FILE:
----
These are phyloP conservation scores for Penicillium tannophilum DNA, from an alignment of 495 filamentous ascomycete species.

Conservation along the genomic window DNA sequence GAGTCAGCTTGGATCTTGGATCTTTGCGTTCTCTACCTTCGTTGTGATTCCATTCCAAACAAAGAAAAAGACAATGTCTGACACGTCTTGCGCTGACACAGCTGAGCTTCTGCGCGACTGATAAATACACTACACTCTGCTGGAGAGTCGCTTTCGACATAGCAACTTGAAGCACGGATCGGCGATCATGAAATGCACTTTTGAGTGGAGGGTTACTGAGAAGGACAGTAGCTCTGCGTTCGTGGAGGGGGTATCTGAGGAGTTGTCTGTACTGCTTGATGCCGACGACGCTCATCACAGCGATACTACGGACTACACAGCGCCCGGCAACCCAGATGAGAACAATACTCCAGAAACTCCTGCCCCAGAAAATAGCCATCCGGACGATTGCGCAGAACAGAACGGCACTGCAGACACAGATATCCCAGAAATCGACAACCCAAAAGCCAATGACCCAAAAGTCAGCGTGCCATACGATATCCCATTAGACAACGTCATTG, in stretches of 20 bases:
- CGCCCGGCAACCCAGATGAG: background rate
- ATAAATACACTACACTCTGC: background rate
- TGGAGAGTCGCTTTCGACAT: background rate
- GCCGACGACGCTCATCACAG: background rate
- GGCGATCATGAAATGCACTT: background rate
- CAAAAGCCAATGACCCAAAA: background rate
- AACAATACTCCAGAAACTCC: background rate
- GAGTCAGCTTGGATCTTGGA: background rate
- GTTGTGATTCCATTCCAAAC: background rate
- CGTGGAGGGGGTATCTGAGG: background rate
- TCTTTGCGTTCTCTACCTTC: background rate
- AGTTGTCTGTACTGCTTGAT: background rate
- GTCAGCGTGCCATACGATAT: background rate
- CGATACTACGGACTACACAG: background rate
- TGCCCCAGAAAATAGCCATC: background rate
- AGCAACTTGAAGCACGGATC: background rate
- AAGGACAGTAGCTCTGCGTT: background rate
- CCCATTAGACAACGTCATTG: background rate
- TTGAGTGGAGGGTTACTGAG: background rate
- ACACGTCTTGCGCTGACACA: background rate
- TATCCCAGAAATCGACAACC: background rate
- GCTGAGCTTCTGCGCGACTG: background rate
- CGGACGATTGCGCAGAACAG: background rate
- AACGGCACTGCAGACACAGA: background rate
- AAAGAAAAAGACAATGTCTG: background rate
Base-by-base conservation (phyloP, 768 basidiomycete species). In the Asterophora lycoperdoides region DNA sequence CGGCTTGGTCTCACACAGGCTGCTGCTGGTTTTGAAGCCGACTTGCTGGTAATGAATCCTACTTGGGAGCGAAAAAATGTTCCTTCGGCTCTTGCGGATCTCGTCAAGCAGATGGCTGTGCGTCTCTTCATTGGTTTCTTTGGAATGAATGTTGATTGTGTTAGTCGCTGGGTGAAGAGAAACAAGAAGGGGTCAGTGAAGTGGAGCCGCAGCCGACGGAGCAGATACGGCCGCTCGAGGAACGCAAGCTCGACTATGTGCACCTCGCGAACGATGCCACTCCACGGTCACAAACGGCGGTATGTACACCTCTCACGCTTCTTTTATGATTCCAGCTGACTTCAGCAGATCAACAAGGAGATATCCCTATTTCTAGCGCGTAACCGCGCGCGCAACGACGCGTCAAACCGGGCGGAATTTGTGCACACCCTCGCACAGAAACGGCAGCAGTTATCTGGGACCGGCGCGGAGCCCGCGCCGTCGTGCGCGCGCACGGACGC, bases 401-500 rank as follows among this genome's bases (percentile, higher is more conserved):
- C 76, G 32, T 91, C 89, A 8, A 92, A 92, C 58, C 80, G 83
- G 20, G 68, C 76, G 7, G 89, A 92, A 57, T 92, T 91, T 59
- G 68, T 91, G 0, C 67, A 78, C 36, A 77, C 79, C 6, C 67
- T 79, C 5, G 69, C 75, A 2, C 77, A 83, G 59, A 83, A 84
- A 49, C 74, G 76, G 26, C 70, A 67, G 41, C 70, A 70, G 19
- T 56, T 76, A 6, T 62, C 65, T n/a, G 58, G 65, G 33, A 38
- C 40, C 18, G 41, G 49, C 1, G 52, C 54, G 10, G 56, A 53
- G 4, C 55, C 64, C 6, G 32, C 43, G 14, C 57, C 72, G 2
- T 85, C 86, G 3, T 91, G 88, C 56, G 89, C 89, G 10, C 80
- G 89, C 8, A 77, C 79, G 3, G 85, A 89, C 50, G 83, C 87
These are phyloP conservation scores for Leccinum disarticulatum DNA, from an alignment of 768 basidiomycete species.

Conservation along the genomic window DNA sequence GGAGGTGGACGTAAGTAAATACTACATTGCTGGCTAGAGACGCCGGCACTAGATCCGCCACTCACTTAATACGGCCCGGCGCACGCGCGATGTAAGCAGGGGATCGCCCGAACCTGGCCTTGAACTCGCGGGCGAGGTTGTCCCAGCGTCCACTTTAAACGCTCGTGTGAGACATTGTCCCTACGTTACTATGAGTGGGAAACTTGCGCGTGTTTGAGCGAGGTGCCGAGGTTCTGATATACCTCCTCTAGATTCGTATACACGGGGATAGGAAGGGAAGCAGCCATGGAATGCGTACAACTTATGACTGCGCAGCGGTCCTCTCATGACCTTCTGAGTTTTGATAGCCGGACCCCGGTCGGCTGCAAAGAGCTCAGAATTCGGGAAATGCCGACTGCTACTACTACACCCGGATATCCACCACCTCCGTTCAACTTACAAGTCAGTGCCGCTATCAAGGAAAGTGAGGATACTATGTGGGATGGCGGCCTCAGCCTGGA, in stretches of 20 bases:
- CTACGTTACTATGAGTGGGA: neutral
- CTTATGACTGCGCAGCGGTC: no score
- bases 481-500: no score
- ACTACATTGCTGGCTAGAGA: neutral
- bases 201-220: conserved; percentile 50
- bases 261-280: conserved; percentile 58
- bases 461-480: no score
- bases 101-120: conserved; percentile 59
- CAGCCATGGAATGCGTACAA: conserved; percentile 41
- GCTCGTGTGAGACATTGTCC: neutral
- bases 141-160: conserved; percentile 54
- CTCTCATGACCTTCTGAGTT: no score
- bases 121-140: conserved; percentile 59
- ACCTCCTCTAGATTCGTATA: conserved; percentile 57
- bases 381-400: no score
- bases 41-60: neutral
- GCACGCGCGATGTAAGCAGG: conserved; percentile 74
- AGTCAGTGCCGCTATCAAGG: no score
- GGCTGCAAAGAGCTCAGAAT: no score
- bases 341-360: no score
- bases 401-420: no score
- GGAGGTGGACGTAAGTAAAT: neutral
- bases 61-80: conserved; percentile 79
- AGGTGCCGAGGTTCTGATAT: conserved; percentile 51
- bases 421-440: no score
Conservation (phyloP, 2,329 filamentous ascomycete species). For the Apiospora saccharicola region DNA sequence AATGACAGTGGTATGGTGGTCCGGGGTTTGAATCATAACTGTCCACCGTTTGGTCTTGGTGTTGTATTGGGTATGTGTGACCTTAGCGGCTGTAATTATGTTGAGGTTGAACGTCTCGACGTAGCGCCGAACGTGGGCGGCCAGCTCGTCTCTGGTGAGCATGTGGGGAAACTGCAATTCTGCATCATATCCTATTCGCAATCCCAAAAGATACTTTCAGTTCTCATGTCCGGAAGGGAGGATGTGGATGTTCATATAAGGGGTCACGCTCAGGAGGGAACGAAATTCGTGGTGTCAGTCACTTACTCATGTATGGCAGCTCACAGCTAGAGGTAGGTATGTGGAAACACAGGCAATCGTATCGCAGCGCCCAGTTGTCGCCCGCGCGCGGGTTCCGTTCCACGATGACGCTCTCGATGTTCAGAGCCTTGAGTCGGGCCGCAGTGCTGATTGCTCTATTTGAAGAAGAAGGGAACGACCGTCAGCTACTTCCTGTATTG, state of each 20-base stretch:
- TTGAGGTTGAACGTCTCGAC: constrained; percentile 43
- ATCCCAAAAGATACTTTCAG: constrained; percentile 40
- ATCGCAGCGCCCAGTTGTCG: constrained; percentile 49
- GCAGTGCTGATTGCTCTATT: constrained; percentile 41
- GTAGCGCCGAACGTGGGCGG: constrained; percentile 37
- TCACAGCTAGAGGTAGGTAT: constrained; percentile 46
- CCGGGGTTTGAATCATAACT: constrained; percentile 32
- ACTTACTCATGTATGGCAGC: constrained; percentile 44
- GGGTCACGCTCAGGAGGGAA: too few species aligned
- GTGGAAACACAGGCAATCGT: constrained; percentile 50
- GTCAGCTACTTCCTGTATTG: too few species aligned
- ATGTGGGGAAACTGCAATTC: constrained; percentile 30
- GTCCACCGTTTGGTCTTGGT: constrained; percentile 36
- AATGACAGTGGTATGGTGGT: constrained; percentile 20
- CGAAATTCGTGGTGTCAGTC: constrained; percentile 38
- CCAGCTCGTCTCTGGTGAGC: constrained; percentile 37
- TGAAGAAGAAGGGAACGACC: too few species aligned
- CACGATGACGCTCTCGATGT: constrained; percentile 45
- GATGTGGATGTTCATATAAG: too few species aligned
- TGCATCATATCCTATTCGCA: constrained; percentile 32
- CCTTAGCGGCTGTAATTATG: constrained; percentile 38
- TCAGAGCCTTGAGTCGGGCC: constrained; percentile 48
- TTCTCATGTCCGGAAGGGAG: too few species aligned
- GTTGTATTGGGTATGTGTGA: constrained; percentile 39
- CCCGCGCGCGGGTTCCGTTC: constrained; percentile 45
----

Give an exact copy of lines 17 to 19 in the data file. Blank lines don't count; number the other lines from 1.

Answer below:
- TGCCCCAGAAAATAGCCATC: background rate
- AGCAACTTGAAGCACGGATC: background rate
- AAGGACAGTAGCTCTGCGTT: background rate